translated from Japanese means "… collecting plants in the
mountains…" and is without doubt the highlight of collecting and
creating Bonsai. Because of so many difficulties and efforts in doing
so, just very few bonsai enthusiasts are practicing this digging on the
the collecting of trees in nature is forbidden without the permission of
the landowner or the local forestry office. Protected areas are taboo
for every kind of digging.
responsible way of acting in nature is provided when you are collecting
in the mountains; for example, no tree should be pulled out when you are
having a walk in the middle of summer's heat, because the rate of death
will be 100%. Besides that, one should have the necessary horticultural
experience, or in spite of all enthusiasm for the mountain trees, one
becomes a treekiller inevitably! For the trees, the loss of leaves and
root mass, the climatic switch and the great changes in reference to
soil, rain, humidity, temperature etc... are often the reasons that they
don't survive the procedure of the collecting.
these tortured trees are small and bent, they are important for things
like protection against avalanches and erosion, for the covering,
nesting and feeding of animals etc... You should remember all of these
points before you go into the mountains to collect.
The best time for digging is the first weeks in spring; from April
to June, according to the snow on the mountains, especially for larches,
spruces junipers and pines. In September and October, mountain pines (pinus
mugo) can still be dug up easily and successfully, because these pines
stop their growth at the end of August and in autumn there will be some
growth at the roots. Deciduous trees generally should be dug up in
Spring (before the buds are swelling).
best places to find trees suitable for bonsai are in the mountains at
heights around 1300 to 2200m, the areas around the timberline are pretty
good, a harsh zone, where most bizarre trees can be found. Trees which
can be found in areas with falling rocks, steep faces and hollows have
usually a more dense rootball than trees on more nutritious soils around
the mountain pastures, which have a widespread root system.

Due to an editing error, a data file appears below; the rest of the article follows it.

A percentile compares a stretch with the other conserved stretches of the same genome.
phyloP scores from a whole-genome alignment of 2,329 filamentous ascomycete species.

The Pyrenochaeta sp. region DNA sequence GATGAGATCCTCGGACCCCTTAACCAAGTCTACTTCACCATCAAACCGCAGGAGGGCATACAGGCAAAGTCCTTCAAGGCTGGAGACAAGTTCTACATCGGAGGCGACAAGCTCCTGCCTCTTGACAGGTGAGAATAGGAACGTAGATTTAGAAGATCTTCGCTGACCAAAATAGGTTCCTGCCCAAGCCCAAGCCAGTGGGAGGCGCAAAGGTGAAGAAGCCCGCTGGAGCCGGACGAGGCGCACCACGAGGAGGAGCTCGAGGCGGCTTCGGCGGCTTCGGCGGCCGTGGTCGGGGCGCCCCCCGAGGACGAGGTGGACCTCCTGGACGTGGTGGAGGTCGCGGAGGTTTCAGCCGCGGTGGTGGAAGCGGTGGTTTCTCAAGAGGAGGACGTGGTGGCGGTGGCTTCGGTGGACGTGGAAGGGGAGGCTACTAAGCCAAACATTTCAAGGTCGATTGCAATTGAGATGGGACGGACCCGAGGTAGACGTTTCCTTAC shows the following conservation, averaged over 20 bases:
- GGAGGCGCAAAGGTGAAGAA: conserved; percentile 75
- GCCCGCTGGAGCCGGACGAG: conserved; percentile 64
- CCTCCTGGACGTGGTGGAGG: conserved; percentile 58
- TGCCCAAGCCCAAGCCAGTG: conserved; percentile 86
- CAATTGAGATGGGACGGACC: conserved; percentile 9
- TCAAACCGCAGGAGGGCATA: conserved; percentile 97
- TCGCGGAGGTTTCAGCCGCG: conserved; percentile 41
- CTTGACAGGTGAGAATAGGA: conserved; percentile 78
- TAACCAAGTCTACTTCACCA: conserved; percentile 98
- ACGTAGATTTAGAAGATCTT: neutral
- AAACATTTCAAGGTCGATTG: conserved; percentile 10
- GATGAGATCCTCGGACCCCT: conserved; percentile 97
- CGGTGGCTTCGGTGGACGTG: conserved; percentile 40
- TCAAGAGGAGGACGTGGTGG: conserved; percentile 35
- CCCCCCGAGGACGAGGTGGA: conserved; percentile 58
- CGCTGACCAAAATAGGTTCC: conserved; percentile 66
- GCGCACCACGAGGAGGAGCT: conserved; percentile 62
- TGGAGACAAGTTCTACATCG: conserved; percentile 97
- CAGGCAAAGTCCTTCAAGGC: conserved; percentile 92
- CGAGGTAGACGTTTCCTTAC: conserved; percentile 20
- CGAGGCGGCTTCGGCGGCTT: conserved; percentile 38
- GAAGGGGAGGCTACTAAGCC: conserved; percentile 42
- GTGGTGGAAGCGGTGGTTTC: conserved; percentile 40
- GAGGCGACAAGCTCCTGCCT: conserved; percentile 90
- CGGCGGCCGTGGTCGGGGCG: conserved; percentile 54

you start digging, you have to reduce the foliage to a necessary level,
but ATTENTION: especially for pines, but also for other evergreen
conifers, the reduction shouldn't be too great. It can die because of
the big reduction of the food-generating surface (foliage). Larches and
deciduous trees can be cut back harder without problems. You have to
find a balance of the ratio between the foliage (chlorophyll) and the
you start digging you have to take away the loose packed soil and rocks
around the tree. I use secateurs, a small saw, a small crowbar and of
course my own hands for the job. In the mountains you are almost out of
place with a shovel or a spade.
best success in getting the trees growing on will be if they grow in
hollows or directly on big stones or rocks. Actually, you don't have to
dig these plants up, you only have to lift them up (maybe some roots
have to be cut). These species show a very dense rootball and sometimes
you can put them directly into a bonsai pot, so they can be styled after
just one growing season.
is very important, that you put the uncovered rootball immediately in
damp moss if available or in damp cloth or pieces of fabric, which you
have to take with you, to save it against drying out. The damp cloths
around the roots will then be fixed with special cloths out of burlap,
available in nurseries. Some plastic bags can be taken as well.
home, the tree has to be potted immediately in a wooden box (with enough
draining holes), a suitable plastic container or a big bonsai pot. The
soil I use is a well draining mixture out of akadama, granite and lime
gravel. - But everybody has to look to his own experience with soil for
is important to fix the tree in the pot with a supporting staff, some
wire etc..., so the new fine roots won't be damaged later because of any
no case should the rootball be cut back at this time to fit in a pot. If
necessary you have to use a bigger box right after the removing. - But
ATTENTION: When the box is too big, it isn't good either, because the
soil might get too wet and that may cause root rot.
first case, the freshly removed tree should survive. The rootball can
wait for 1 to 3 years until the plant has recovered and is strong and
healthy enough to be reduced again. After the potting you can put the
container in a tub of water, so that the rootball and the soil get stuck
together without pockets of air, for better drainage.
biggest problem for yamadori collected in the Spring is the change in
the climate. While in the mountains the last snow melts away at the end
of May - beginning of June, the temperature is around 0°C. Because of
that, the trees can be dug up only very late, while in the valley, there
are already summerry temperatures of around 25 to 30 °C. In autumn,
usually this problem does not exist. The tree can start growing after
its winter dormancy like usual (without stress) and is saved from such
an enormous change of temperature.
one should place the yamadori in half-shade and sheltered from wind.
Freshly dug up trees don't need too much water and some air in the soil
is good for the growth of fine roots. Additionally, I sprinkle my
yamadori every day with a fine mist of water. If the tree survives and
starts growing the following year, it can be put into the full sun.
one has achieves this until now, there should be no styling done on that
tree for at least 1 or 2 years or more. It makes sense to style the tree
when it is perfectly healthy and has had some periods of growing well
(in the valley).
the work finally starts, one should either style the tree or repot it to
a bonsai pot. Both at the same time means too much stress to the tree
and that should be avoided.